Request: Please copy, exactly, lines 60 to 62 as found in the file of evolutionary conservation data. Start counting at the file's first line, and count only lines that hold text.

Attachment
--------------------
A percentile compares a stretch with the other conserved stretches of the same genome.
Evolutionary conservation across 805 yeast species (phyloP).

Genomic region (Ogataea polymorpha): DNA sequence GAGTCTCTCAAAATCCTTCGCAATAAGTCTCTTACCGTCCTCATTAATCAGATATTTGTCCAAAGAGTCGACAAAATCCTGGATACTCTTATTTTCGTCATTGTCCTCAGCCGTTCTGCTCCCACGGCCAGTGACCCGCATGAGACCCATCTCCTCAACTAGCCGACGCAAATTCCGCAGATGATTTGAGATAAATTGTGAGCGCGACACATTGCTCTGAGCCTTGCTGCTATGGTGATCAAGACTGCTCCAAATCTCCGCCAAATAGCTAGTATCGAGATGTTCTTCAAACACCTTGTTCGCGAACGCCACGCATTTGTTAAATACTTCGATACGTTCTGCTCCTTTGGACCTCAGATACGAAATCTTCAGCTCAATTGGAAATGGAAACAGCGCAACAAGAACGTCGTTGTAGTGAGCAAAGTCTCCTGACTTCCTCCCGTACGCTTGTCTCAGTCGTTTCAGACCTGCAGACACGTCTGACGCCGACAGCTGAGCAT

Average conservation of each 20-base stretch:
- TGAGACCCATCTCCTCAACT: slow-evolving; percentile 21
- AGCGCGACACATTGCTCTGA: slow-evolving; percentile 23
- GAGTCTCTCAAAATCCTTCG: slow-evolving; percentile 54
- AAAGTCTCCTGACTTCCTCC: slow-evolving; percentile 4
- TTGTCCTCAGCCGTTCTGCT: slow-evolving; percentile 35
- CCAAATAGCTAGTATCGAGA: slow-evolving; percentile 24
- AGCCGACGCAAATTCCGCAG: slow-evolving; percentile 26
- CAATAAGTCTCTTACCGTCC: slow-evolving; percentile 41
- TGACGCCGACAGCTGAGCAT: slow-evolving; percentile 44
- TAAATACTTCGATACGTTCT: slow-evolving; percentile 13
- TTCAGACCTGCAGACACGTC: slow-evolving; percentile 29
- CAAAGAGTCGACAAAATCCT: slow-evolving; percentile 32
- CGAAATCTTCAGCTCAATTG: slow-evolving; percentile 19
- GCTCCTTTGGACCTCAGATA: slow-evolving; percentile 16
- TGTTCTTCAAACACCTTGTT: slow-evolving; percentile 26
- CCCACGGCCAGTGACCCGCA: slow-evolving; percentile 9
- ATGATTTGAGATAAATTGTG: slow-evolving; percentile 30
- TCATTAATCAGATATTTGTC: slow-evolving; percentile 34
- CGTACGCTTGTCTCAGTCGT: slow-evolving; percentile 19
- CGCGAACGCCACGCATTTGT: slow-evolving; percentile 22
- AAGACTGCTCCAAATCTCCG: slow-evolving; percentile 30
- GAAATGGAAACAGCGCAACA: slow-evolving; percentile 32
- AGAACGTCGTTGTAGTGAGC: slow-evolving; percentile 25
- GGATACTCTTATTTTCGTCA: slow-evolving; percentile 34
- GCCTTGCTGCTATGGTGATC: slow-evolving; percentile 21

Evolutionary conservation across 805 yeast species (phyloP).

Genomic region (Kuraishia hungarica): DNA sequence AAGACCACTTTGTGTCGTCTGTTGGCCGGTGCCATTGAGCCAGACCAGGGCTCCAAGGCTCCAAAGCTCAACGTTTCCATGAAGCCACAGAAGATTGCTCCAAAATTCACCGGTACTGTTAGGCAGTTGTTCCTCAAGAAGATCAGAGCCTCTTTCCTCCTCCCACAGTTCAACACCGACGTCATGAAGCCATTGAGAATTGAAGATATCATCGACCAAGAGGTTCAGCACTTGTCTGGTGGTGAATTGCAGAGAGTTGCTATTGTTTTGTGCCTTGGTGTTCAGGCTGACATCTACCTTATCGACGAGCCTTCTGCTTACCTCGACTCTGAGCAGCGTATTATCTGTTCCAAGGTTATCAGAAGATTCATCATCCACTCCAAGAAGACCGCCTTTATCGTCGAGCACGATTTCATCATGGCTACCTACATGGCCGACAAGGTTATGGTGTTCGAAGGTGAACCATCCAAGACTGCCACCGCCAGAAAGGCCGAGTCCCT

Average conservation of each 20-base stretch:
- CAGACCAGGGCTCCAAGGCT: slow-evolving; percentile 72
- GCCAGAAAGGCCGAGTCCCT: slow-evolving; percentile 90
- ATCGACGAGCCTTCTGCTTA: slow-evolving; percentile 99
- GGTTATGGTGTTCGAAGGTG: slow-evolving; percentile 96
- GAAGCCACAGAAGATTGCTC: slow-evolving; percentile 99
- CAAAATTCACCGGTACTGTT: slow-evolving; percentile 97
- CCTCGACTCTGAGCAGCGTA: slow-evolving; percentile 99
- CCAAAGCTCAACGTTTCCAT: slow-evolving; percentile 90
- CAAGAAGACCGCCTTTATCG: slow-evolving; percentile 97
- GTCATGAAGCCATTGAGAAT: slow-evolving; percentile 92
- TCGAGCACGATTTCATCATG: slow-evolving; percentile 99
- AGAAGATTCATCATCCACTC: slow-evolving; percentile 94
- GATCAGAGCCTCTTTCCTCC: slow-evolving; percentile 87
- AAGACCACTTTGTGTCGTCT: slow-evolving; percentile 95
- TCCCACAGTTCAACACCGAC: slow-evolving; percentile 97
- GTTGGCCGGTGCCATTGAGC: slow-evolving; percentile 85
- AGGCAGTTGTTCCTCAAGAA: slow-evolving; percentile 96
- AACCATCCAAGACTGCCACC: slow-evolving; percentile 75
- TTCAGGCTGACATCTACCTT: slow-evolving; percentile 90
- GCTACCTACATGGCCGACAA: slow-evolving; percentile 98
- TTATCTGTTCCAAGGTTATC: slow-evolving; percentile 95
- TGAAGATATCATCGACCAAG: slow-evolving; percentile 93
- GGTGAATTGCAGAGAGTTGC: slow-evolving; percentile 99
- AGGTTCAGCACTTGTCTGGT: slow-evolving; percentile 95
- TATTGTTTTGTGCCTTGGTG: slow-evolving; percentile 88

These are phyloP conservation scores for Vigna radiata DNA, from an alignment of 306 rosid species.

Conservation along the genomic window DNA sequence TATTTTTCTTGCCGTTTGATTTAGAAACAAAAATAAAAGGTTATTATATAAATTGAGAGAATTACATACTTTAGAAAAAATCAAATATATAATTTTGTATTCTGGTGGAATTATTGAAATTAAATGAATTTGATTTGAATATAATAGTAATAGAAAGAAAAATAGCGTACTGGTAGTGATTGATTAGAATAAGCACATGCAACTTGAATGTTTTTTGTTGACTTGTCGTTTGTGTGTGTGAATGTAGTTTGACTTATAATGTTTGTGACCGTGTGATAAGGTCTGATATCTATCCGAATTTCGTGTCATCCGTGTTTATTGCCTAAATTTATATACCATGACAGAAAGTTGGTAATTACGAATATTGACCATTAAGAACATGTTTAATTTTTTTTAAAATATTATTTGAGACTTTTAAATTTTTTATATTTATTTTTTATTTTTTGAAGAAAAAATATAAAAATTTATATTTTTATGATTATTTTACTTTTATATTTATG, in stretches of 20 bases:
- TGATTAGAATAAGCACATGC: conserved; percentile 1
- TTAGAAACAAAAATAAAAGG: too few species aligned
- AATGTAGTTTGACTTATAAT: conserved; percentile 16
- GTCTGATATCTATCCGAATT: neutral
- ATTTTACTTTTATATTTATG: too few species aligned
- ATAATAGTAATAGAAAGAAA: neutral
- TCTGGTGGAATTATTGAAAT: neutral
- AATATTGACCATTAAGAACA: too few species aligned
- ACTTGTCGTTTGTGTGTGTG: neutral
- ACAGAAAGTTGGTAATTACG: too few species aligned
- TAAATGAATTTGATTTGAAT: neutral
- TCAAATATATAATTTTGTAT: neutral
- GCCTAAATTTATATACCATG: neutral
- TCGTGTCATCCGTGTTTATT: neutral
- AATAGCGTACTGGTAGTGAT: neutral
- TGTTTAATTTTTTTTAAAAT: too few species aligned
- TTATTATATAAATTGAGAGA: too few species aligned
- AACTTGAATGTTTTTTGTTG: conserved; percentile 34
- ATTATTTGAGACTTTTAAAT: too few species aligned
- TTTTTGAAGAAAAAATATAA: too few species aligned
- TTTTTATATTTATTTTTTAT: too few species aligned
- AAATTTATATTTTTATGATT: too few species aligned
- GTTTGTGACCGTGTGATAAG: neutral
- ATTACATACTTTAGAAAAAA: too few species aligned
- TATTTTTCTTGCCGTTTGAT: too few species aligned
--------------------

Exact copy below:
- TGATTAGAATAAGCACATGC: conserved; percentile 1
- TTAGAAACAAAAATAAAAGG: too few species aligned
- AATGTAGTTTGACTTATAAT: conserved; percentile 16